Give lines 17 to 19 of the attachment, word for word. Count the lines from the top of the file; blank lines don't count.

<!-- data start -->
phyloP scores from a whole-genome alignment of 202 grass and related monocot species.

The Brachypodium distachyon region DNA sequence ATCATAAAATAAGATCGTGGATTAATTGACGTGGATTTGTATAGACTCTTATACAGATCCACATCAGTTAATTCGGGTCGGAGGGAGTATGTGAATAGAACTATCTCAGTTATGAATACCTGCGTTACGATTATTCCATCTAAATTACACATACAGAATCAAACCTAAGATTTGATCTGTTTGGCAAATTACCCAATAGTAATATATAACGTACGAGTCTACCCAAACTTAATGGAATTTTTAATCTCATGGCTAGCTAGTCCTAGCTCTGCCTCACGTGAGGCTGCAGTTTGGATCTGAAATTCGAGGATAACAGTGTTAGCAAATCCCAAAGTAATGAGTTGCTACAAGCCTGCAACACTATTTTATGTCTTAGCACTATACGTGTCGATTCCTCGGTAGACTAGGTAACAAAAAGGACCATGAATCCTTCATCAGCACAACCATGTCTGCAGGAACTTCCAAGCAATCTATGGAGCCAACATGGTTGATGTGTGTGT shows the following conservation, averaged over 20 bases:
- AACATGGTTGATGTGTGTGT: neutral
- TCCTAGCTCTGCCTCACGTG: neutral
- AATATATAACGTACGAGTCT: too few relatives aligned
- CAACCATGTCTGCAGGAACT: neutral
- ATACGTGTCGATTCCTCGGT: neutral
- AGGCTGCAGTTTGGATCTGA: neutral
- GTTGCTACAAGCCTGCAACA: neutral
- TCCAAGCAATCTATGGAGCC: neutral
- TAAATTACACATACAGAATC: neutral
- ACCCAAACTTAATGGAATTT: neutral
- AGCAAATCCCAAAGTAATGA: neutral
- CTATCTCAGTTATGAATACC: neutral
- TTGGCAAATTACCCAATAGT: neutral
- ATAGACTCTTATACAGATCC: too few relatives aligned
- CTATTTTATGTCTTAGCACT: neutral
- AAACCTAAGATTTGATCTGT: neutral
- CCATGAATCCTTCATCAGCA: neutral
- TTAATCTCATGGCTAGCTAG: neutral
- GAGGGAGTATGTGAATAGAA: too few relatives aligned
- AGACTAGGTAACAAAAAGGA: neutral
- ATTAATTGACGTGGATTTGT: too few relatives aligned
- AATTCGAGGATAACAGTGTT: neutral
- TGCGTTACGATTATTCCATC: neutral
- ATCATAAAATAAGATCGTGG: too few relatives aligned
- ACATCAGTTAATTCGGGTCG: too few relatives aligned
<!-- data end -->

- CTATTTTATGTCTTAGCACT: neutral
- AAACCTAAGATTTGATCTGT: neutral
- CCATGAATCCTTCATCAGCA: neutral